Bach lived at a time when music was in transition. About 100 years before Bach came on the scene, most music was being written for use in church. After Bach’s time, the most important works of music were composed for concert use. Therefore, Bach lived at a time when both were happening and, therefore, Bach composed lots of music for church and a lot for concert use.
The Brandenburg Concerto I referred to earlier this week is an example of music intended for use in a concert. Today I want to help you explore some music that was intended for use in church. The first work is titled, “Wachet Auf,” and is one of Bach’s finest cantatas.
A cantata is a work for choir, vocal soloists, orchestra and is structured as a narrative or story. Bach composed a lot of cantatas. Most were for use in the churches he worked for, but others were composed for use in concert. For example, he wrote a cantata about coffee that was performed at Café Zimmermann in Leipzig, Germany. Its unique subject matter makes it famous, but it’s still an enjoyable example of a cantata.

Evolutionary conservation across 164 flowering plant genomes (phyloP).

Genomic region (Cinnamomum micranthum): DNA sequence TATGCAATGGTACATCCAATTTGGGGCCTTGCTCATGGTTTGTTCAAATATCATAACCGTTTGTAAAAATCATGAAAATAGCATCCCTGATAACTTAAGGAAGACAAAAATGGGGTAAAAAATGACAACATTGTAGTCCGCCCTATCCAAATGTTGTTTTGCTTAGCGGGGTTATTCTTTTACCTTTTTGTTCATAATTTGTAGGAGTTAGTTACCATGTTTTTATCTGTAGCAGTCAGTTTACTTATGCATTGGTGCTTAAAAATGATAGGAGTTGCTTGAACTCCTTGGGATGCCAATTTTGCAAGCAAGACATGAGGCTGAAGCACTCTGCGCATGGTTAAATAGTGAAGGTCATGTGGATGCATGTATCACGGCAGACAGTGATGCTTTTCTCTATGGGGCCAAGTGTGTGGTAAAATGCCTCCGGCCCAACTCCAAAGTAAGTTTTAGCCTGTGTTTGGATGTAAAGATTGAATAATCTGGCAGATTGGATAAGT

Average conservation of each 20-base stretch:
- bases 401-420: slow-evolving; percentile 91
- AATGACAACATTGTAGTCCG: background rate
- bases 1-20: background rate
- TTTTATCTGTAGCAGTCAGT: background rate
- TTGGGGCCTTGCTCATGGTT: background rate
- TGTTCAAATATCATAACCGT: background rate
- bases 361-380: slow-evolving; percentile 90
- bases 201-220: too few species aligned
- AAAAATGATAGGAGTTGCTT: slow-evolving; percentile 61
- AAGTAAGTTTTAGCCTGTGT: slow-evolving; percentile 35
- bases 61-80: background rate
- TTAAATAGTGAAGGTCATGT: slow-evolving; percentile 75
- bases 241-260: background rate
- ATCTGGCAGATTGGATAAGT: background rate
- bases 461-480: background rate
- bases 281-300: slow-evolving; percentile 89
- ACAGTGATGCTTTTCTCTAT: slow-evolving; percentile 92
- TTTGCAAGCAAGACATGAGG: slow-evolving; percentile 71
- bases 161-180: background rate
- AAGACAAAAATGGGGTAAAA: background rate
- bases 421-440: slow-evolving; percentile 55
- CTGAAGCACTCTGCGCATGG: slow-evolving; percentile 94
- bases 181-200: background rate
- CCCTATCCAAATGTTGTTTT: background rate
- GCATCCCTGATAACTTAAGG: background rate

As you listen to these with your kids, we have some big hurdles to overcome. First, the classical singing style is different than what we are used to today. It doesn’t mean its bad, but it can take some getting used to. The more you listen to good choirs and vocalist the easier it becomes to listen. Second, these cantatas are sung in a foreign language, German to be specific. If you understand German that’s great, but if not it can be challenging.
Here’s what I encourage you to do when listening to classical music sung in a foreign language. Lookup a translation so you know what the song is about. Also, remember that our voices are instruments and even when we don’t understand the words we can hear the music. Do you remember how Bach weaves melodies together? The choir weaves 4 parts together during “Wachet Auf” making for some beautiful music.
I know I am exposing many of you to music you might normally avoid, but give it try with your kids and see if you can overcome some hurdles.